Cerebral autosomal dominant arteriopathy with subcortical infarcts and leukoencephalopathy (CADASIL) is an autosomal-dominant, small-vessel disease, clinically characterized by transient ischemic attacks and/or strokes, migraine and cognitive impairment possibly leading to pseudobulbar paralysis and progressive dementia. CADASIL is caused by pathogenic mutations in NOTCH3 gene, located on chromosome 19p13, which encodes a large single-pass transmembrane receptor expressed in vascular smooth muscle cells. More than 200 different pathogenic mutations, localized throughout exons 2-24 of the NOTCH3 gene have been already described in CADASIL patients [1]. Most of them lead to a variation in the number of cysteine aminoacidic residues in one of the 34 epidermal growth factor-like repeats (EGFrs) domains of the Notch3 protein. In patients the Notch3 receptor extracellular domain has been demonstrated to accumulate in the vessel wall with a direct or indirect toxic effect on vascular smooth muscle cells, leading to degeneration [2]. A clinical diagnosis of CADASIL is supposed when the patient shows the typical clinical manifestations associated with a specific magnetic resonance imagining (MRI) pattern of the brain: 1) diffuse white matter lesions involving in particular the temporal pole, 2) microbleeds in the semioval center, thalamus, basal ganglia and pons and 3) lacunar infarcts [3]. The clinical suspect, complicated by the extreme phenotypic variability, may be supported by the identification of GOM (Granular Osmiophilic Material) on skin biopsy (specificity of 100%, and variable sensitivity from 45% to 100%) [4]. However, only the genetic test can confirm the diagnosis. CADASIL may present with a relapsing-remitting course and with cerebral and brainstem white-matter lesions, being among the several white matter diseases mimicking multiple sclerosis (MS) [5]. The co-occurrence of MS and CADASIL, that are known rarely to co-exist [6], represents a hard challenge for the diagnostic process even for an expert neurologist.

2. Case1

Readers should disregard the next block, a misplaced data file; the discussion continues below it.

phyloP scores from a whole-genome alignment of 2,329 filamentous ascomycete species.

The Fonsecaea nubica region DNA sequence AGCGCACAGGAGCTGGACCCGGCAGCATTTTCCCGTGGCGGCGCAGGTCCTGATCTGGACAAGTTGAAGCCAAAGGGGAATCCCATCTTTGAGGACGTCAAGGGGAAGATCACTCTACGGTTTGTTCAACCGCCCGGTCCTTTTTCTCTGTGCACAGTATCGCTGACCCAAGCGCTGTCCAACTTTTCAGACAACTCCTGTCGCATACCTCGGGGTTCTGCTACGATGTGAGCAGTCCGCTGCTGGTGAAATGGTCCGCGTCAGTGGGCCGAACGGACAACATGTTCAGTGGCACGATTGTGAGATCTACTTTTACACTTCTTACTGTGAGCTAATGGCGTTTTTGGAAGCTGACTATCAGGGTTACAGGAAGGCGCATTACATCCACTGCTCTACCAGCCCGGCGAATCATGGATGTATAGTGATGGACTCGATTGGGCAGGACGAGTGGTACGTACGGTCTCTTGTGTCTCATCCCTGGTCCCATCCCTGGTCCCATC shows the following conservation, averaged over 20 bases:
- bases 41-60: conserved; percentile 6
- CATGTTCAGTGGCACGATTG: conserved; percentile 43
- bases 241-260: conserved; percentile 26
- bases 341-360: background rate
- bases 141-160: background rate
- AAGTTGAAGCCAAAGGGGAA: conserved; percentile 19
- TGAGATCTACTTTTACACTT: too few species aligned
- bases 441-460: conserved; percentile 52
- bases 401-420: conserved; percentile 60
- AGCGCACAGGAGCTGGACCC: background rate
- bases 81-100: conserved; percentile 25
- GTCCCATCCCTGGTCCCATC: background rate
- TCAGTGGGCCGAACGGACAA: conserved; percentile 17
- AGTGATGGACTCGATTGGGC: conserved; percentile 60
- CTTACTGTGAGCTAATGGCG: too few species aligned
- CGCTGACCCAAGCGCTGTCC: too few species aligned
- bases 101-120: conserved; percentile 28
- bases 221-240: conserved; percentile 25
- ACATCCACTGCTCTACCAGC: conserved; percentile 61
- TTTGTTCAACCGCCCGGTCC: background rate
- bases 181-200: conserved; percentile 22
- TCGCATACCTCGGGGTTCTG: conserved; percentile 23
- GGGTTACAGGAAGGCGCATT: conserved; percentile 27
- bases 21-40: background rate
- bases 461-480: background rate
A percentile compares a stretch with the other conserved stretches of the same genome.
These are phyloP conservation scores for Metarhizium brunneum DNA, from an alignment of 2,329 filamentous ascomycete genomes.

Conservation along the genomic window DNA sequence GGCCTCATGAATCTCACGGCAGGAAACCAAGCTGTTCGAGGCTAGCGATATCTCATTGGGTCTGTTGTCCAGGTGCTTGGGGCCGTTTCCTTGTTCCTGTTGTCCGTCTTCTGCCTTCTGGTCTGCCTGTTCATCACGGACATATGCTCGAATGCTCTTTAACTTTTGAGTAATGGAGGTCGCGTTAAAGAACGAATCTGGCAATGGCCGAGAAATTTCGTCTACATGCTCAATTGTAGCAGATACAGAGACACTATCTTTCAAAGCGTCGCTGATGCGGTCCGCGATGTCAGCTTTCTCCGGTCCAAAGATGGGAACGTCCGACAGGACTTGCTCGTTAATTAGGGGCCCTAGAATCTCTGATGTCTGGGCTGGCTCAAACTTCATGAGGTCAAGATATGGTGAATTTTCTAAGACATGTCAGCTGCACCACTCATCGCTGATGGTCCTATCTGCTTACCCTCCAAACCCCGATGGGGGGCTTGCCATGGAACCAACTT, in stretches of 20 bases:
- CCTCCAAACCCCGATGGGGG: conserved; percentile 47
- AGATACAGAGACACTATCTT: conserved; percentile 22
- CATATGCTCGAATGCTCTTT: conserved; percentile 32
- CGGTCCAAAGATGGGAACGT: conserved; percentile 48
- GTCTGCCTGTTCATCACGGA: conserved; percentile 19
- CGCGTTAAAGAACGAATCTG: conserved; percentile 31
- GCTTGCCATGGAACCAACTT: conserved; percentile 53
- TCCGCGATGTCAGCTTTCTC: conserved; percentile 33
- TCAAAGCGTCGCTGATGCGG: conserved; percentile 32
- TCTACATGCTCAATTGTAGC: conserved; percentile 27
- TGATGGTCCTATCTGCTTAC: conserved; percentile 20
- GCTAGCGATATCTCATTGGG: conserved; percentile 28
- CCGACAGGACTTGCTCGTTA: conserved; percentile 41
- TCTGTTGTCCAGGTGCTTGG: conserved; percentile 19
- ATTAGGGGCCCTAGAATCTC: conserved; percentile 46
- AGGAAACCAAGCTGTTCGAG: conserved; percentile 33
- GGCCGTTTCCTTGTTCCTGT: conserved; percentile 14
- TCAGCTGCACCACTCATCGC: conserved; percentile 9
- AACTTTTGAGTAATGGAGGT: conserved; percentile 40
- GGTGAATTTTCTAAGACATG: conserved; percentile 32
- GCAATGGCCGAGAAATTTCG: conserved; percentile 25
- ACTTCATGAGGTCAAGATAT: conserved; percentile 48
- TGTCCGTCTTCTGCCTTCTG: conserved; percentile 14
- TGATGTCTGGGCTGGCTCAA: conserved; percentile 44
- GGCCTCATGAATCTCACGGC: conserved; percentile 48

A 38 years-old woman came to our attention in April 2011 for rigidity and numbness in right hand and leg. She had no familial history of neurological diseases. Her medical history was unremarkable except for celiac disease, diagnosed in 2010 by esophagogastroduodenoscopy (EGDS) and digiunal biopsy (Marsh IIIC *) [7]. She performed a lumbar puncture that showed an increased cellularity in the absence of oligoclonal bands, and a brain and spinal MRI that showed multiple T2/FLAIR hyperintense lesions in periventricular white matter, semioval centrum, bilateral putamen, frontal white matter and spinal cord with no enhancement after gadolinium contrast. Autoantibody panel for vasculitis resulted negative. Somatosensory and Visual Evoked Potentials were normal, while Motor Evoked Potentials evidenced a delay of central nervous system motor conduction in right leg. When she came at our board, the neurological examination evidenced Babinski sign, brisk tendon reflexes and light spastic hypertonus on her right side. In May 2011, after a gastrointestinal infection, the patient presented acute stiffness in right leg; a new MRI revealed three additional lesions (two cerebral and one new spinal lesions), without contrast enhancement. A diagnosis of MS was posed based on McDonald Criteria 2010 [8] and a therapy with Glatiramer Acetate three times a week was started. In February 2012, the patient presented a new clinical relapse with hypoesthesia on her left side and was given intravenous high dose corticosteroids treatment with subsequent complete regression of symptoms. After three months, she manifested a new relapse characterized by paresthesia in both hands and Lhermitte sign. Spinal MRI showed a new cervical (C4-C5) lesion with contrast-enhancement. Symptoms partially regressed after a new treatment with i.v. corticosteroids. Considering the progression of the disease course, she switched to a second-line therapy with Natalizumab with a good clinical response for three years, without changes in neurologic examination (EDSS 1) and MRI. Following JCV seroconversion, the patient stopped natalizumab on June 2015 and started dimethylfumarate after 5 weeks. Clinical examinations and MRI were stable in the next years, but an important decrease of lymphocyte count appeared in February 2017, leading to a new switch to interferon beta (IFN) i.m. once a week, which was started in August 2017. In December 2017, her mother had a stroke at the age of 62. The absence of conventional cerebrovascular risk factors and the brain MRI pattern (a recent capsular infarct, associated to multiple lacunar infarcts, severe diffused white matter hyperintensities involving temporal lobes and several microbleeds on gradient echo images – T2 weighted imaging) were strongly suggestive for CADASIL. The suspect was subsequently confirmed by the identification of the heterozygous c.421C>T, p. (Arg141Cys) substitution in NOTCH3 gene (rs1174625611). The same pathogenetic variant was detected in our patient by Sanger sequencing in February 2018. Given this result and the stability of the clinical-MRI conditions, we decided to stop the Disease-modifying therapy (DMT). However, three months later the patient developed hyposthenia in her lower limbs, and her spinal cord MRI showed a new enhancing lesion (Figure 1). This new clinical and radiological activity prompted to perform a new lumbar puncture: we found unmatched oligoclonal bands (OCBs) in the CSF and an elevated Kappa Free Light Chain Index (KFLC) index [9]. Considering the coexistence of MS and CADASIL and the report of side effects to INF beta and acetylsalicylic acid, we started treatment with subcutaneous glatiramer acetate 40 mg three times a week and antiplatelet therapy with clopidogrel 75 mg a day. The patient has been clinically and radiologically stable during the last two years of follow-up, and she remains currently worsening-free.